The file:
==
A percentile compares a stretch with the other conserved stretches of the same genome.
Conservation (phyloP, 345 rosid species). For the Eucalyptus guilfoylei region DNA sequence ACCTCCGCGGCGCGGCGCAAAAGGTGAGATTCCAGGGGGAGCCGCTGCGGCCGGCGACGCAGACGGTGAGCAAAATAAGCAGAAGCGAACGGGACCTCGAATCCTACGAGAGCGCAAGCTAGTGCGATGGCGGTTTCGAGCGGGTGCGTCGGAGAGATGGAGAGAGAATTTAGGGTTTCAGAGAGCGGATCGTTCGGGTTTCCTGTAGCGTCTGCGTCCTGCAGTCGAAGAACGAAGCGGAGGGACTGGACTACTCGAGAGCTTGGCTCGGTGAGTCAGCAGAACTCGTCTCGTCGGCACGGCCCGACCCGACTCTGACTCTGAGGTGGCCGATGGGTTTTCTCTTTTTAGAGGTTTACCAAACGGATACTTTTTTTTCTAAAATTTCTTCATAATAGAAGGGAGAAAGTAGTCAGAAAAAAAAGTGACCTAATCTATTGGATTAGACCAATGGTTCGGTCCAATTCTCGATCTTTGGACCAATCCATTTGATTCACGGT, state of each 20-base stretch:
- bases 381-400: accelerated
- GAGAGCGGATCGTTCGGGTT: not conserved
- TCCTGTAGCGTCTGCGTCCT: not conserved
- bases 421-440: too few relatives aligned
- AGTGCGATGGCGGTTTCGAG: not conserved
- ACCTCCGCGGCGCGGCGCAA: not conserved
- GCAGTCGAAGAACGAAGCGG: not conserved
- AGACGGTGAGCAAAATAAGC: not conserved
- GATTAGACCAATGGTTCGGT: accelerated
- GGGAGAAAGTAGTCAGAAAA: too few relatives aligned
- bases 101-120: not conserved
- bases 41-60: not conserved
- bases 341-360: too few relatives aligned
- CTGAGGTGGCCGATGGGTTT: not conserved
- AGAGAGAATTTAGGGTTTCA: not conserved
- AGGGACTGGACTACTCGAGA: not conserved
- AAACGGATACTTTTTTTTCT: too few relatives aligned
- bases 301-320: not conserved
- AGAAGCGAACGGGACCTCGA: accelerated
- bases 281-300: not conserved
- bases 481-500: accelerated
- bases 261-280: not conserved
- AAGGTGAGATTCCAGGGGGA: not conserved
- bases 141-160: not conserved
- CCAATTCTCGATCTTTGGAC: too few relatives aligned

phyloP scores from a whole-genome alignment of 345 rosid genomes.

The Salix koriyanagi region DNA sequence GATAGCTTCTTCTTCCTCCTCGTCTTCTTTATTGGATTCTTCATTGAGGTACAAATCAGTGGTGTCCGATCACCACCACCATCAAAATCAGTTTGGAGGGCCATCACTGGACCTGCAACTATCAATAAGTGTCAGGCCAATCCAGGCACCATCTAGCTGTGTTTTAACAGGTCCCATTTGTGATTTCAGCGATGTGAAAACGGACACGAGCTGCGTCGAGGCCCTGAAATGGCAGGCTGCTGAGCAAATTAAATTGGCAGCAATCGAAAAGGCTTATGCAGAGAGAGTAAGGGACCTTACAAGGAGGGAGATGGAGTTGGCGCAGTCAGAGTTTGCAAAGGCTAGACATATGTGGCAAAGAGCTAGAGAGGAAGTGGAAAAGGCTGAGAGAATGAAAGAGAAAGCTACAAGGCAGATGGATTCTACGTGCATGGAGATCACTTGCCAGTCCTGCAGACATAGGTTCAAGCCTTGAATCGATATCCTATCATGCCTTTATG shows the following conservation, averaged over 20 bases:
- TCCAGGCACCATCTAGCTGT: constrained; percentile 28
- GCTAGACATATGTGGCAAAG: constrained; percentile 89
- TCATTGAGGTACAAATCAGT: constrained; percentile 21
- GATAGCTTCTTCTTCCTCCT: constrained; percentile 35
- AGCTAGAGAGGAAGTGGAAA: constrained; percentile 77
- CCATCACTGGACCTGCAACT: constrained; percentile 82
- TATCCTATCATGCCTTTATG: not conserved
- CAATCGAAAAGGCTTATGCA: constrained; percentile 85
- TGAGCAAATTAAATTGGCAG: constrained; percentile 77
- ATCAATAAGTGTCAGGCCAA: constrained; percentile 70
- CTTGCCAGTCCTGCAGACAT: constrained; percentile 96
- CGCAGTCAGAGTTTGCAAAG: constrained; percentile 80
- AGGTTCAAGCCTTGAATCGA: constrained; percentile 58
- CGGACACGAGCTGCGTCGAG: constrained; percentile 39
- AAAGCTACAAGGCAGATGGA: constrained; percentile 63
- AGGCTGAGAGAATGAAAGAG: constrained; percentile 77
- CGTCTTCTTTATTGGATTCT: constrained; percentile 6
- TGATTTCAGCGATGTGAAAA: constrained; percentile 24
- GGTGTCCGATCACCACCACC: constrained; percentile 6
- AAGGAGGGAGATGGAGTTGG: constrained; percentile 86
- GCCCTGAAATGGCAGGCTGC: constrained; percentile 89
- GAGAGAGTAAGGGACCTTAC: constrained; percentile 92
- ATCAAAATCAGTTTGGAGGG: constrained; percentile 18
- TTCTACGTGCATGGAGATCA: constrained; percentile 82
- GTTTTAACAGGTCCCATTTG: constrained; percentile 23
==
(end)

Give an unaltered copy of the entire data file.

A percentile compares a stretch with the other conserved stretches of the same genome.
Conservation (phyloP, 345 rosid species). For the Eucalyptus guilfoylei region DNA sequence ACCTCCGCGGCGCGGCGCAAAAGGTGAGATTCCAGGGGGAGCCGCTGCGGCCGGCGACGCAGACGGTGAGCAAAATAAGCAGAAGCGAACGGGACCTCGAATCCTACGAGAGCGCAAGCTAGTGCGATGGCGGTTTCGAGCGGGTGCGTCGGAGAGATGGAGAGAGAATTTAGGGTTTCAGAGAGCGGATCGTTCGGGTTTCCTGTAGCGTCTGCGTCCTGCAGTCGAAGAACGAAGCGGAGGGACTGGACTACTCGAGAGCTTGGCTCGGTGAGTCAGCAGAACTCGTCTCGTCGGCACGGCCCGACCCGACTCTGACTCTGAGGTGGCCGATGGGTTTTCTCTTTTTAGAGGTTTACCAAACGGATACTTTTTTTTCTAAAATTTCTTCATAATAGAAGGGAGAAAGTAGTCAGAAAAAAAAGTGACCTAATCTATTGGATTAGACCAATGGTTCGGTCCAATTCTCGATCTTTGGACCAATCCATTTGATTCACGGT, state of each 20-base stretch:
- bases 381-400: accelerated
- GAGAGCGGATCGTTCGGGTT: not conserved
- TCCTGTAGCGTCTGCGTCCT: not conserved
- bases 421-440: too few relatives aligned
- AGTGCGATGGCGGTTTCGAG: not conserved
- ACCTCCGCGGCGCGGCGCAA: not conserved
- GCAGTCGAAGAACGAAGCGG: not conserved
- AGACGGTGAGCAAAATAAGC: not conserved
- GATTAGACCAATGGTTCGGT: accelerated
- GGGAGAAAGTAGTCAGAAAA: too few relatives aligned
- bases 101-120: not conserved
- bases 41-60: not conserved
- bases 341-360: too few relatives aligned
- CTGAGGTGGCCGATGGGTTT: not conserved
- AGAGAGAATTTAGGGTTTCA: not conserved
- AGGGACTGGACTACTCGAGA: not conserved
- AAACGGATACTTTTTTTTCT: too few relatives aligned
- bases 301-320: not conserved
- AGAAGCGAACGGGACCTCGA: accelerated
- bases 281-300: not conserved
- bases 481-500: accelerated
- bases 261-280: not conserved
- AAGGTGAGATTCCAGGGGGA: not conserved
- bases 141-160: not conserved
- CCAATTCTCGATCTTTGGAC: too few relatives aligned

phyloP scores from a whole-genome alignment of 345 rosid genomes.

The Salix koriyanagi region DNA sequence GATAGCTTCTTCTTCCTCCTCGTCTTCTTTATTGGATTCTTCATTGAGGTACAAATCAGTGGTGTCCGATCACCACCACCATCAAAATCAGTTTGGAGGGCCATCACTGGACCTGCAACTATCAATAAGTGTCAGGCCAATCCAGGCACCATCTAGCTGTGTTTTAACAGGTCCCATTTGTGATTTCAGCGATGTGAAAACGGACACGAGCTGCGTCGAGGCCCTGAAATGGCAGGCTGCTGAGCAAATTAAATTGGCAGCAATCGAAAAGGCTTATGCAGAGAGAGTAAGGGACCTTACAAGGAGGGAGATGGAGTTGGCGCAGTCAGAGTTTGCAAAGGCTAGACATATGTGGCAAAGAGCTAGAGAGGAAGTGGAAAAGGCTGAGAGAATGAAAGAGAAAGCTACAAGGCAGATGGATTCTACGTGCATGGAGATCACTTGCCAGTCCTGCAGACATAGGTTCAAGCCTTGAATCGATATCCTATCATGCCTTTATG shows the following conservation, averaged over 20 bases:
- TCCAGGCACCATCTAGCTGT: constrained; percentile 28
- GCTAGACATATGTGGCAAAG: constrained; percentile 89
- TCATTGAGGTACAAATCAGT: constrained; percentile 21
- GATAGCTTCTTCTTCCTCCT: constrained; percentile 35
- AGCTAGAGAGGAAGTGGAAA: constrained; percentile 77
- CCATCACTGGACCTGCAACT: constrained; percentile 82
- TATCCTATCATGCCTTTATG: not conserved
- CAATCGAAAAGGCTTATGCA: constrained; percentile 85
- TGAGCAAATTAAATTGGCAG: constrained; percentile 77
- ATCAATAAGTGTCAGGCCAA: constrained; percentile 70
- CTTGCCAGTCCTGCAGACAT: constrained; percentile 96
- CGCAGTCAGAGTTTGCAAAG: constrained; percentile 80
- AGGTTCAAGCCTTGAATCGA: constrained; percentile 58
- CGGACACGAGCTGCGTCGAG: constrained; percentile 39
- AAAGCTACAAGGCAGATGGA: constrained; percentile 63
- AGGCTGAGAGAATGAAAGAG: constrained; percentile 77
- CGTCTTCTTTATTGGATTCT: constrained; percentile 6
- TGATTTCAGCGATGTGAAAA: constrained; percentile 24
- GGTGTCCGATCACCACCACC: constrained; percentile 6
- AAGGAGGGAGATGGAGTTGG: constrained; percentile 86
- GCCCTGAAATGGCAGGCTGC: constrained; percentile 89
- GAGAGAGTAAGGGACCTTAC: constrained; percentile 92
- ATCAAAATCAGTTTGGAGGG: constrained; percentile 18
- TTCTACGTGCATGGAGATCA: constrained; percentile 82
- GTTTTAACAGGTCCCATTTG: constrained; percentile 23